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Regular thoughts, shared knowledge and hopefully an interesting take on an everyday vegan lifestyle.

Being professional isn't the same as being corporate

CommunicatingPosted by veganomically Sun, September 15, 2013 14:37:56
Having attended a few 'veg' oriented events and read some of the literature produced I have to admit I'm a little disappointed at the calibre of the communication.

There seems to be a fear of appearing too corporate and as a result an, I can't think of a better descriptor, air of amateurism reigns. There is a balance between being seen in the same light as one of the companies we protest against but we must recognise why they have been as successful as they have. Yes they have multi-billion dollar marketing funds and yes they have a sales history and consumer confidence on their side. When they started they did not, they were tin can operations that have developed over time.

The vegan 'lobby' doesn't seem to develop as quickly and this may be down to the fact that there aren't the profits to be ploughed back into the business as there are in corporate life. This is a challenge, but a challenge to be overcome. WIth circa 7 billion people on the planet and a small percentage of these being vegan there are a lot of potential converts.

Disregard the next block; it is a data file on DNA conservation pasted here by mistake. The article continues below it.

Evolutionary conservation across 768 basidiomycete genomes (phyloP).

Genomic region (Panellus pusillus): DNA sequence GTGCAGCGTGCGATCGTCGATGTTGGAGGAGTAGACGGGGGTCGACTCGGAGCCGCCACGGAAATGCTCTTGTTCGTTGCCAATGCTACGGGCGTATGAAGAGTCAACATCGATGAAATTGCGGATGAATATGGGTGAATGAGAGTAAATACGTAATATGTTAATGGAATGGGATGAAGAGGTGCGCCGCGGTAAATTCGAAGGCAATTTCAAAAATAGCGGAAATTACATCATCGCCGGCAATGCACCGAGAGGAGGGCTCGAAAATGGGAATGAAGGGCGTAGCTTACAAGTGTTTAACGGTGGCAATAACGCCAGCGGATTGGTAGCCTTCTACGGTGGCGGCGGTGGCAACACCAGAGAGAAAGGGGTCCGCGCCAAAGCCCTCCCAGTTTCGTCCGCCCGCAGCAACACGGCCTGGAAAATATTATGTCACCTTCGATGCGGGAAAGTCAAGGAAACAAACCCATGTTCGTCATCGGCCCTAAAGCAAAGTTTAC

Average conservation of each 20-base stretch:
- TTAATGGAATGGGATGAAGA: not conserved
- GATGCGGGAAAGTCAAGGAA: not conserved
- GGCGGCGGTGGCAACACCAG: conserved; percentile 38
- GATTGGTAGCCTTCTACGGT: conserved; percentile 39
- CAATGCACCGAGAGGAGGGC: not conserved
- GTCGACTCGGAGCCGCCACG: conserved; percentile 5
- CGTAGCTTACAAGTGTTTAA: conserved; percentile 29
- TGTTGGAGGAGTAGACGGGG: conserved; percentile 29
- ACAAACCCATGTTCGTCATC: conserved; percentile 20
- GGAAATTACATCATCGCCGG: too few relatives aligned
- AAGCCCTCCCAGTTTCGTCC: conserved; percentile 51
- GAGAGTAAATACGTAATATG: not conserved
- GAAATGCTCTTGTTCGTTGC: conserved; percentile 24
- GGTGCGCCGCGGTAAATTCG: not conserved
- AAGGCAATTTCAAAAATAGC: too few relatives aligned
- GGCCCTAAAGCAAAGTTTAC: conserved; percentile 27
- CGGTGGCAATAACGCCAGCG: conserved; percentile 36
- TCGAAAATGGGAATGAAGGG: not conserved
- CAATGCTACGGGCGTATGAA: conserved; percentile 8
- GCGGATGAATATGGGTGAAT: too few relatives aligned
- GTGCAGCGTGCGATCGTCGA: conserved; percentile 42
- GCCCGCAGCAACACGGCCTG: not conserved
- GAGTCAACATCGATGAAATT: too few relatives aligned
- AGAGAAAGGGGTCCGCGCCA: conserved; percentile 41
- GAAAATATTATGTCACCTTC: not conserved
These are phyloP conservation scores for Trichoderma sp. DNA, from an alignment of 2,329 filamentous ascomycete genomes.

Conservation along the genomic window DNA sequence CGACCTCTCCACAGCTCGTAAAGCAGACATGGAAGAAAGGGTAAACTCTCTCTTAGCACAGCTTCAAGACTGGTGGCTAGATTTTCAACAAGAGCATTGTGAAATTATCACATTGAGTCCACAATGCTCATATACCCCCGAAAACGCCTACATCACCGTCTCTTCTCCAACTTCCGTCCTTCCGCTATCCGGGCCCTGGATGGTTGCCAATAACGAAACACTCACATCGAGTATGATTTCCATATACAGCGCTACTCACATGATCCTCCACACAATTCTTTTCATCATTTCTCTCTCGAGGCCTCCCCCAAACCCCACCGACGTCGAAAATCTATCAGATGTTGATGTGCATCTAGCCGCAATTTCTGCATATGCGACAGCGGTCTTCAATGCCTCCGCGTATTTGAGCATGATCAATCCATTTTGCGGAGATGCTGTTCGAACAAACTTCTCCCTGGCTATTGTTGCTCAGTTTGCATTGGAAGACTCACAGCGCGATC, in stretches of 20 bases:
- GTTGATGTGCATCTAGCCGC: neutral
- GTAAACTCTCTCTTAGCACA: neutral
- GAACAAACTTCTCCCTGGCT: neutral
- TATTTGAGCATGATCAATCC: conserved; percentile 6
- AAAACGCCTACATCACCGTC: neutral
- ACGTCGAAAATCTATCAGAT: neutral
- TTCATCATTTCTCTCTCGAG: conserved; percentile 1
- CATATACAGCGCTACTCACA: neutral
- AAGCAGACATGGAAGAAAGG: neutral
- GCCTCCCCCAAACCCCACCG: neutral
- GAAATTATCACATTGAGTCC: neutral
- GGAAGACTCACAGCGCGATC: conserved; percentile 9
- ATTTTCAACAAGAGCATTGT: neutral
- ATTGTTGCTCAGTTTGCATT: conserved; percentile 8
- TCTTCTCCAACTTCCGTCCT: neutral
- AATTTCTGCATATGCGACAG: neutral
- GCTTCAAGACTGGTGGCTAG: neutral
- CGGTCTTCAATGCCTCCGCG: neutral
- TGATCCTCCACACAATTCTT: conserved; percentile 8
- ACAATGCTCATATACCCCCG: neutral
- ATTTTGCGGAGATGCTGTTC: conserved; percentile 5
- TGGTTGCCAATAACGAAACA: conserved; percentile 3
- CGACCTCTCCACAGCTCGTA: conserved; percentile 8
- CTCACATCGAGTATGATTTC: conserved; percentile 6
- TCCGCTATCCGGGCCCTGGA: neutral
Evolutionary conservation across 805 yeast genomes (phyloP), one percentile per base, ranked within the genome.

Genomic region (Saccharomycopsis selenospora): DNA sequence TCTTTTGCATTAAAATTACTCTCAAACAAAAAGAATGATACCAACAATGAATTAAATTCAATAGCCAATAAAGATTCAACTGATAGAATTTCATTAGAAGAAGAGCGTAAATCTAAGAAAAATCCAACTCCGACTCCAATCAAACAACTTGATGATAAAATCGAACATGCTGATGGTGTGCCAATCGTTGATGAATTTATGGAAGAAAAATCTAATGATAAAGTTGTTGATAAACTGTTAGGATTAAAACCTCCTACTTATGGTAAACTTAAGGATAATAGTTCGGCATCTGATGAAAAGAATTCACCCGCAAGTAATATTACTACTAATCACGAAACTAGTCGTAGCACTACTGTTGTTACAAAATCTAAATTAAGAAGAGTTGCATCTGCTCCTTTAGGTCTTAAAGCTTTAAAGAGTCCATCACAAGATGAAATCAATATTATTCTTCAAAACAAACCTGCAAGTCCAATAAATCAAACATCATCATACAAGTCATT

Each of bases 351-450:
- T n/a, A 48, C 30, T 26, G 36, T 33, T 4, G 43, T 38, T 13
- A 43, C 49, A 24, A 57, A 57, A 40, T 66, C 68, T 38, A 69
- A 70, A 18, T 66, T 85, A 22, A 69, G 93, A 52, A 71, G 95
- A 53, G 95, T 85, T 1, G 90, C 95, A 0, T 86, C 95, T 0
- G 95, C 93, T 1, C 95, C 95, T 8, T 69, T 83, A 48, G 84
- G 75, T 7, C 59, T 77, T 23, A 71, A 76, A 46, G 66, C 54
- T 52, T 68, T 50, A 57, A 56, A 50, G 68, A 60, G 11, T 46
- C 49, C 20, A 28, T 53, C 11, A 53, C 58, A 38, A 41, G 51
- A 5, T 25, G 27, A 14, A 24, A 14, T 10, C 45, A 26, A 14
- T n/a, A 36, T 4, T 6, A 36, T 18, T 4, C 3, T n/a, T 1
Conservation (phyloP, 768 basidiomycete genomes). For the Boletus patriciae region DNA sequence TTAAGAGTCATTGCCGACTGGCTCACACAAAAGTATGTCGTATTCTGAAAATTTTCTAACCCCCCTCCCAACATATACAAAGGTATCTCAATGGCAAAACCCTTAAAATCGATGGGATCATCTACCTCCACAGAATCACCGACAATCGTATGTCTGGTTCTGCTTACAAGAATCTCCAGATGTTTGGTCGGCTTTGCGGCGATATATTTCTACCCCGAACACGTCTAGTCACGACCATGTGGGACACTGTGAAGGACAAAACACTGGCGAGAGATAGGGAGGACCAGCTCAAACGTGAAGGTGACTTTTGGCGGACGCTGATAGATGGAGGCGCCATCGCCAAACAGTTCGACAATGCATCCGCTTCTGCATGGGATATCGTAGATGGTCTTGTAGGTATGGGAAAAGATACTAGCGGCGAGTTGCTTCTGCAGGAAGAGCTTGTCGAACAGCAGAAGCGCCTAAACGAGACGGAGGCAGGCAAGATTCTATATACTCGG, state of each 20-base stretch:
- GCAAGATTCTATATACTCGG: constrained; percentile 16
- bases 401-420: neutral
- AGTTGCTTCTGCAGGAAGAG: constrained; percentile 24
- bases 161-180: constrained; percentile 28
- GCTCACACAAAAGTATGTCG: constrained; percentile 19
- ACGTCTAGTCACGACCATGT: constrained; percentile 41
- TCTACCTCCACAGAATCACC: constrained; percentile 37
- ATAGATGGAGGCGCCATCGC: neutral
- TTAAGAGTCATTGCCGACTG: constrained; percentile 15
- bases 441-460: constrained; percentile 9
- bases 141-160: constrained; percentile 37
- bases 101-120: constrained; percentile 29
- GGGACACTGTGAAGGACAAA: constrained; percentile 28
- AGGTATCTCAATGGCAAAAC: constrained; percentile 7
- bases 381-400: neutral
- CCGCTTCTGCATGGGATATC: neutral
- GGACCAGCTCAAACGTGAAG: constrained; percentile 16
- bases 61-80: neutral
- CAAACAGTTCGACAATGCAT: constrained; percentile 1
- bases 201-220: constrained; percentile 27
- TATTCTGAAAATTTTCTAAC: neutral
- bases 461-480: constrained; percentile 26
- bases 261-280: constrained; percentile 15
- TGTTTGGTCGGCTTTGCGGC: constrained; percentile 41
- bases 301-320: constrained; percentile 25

The simplest starting point is to understand what we're trying to communicate as vegans. Is the best approach to take really showing pictures and videos from slaughterhouses? People simply aren't going to stumble over these films and if seen will assume / claim that this happens in the tiniest minority of cases. There are so many unknowns that we can communicate: the proven health benefits, the environmental impact, the 'issue' with the dairy / egg industry, the volume of animals moved through a factory environment and the impact our feeding habits are having on general marine life. Each of these in its own right is worthy of direct communication and this is what we need to do.

Prepare a clear communication on each and share with as many people as we can; physically posting through neighbours letter boxes, leaving in local places, dropping into schools and local authorities. The key message is to get across that if you're thinking of being vegan you're not the odd one out, it's everyone else that is the odd one in.

People are easily scared away so I truly believe that the message given needs to be educational with proven links to the benefits to the individual. This is where our focus and the focus of the worthy vegan charities/pressure groups needs to be, not to enter into a lengthy argument on the rights or wrongs over eating honey (it's wrong, there that's solved that one). Get away from the desk and the laptop and get the message out to those that are curious as opposed to those already converted.

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Posted by grandparka Sat, January 17, 2015 10:30:11

I agree, too much cultism. Also people can be very critical of companies that try to offer products. On the positive side. Cauldron, goodlife , alpro and Holland and Barret pudology are doing a great job. But how many vegans will slate those who sell non vegan products. The answer is tolerance of others, lack of tolerance is at the root of all evil.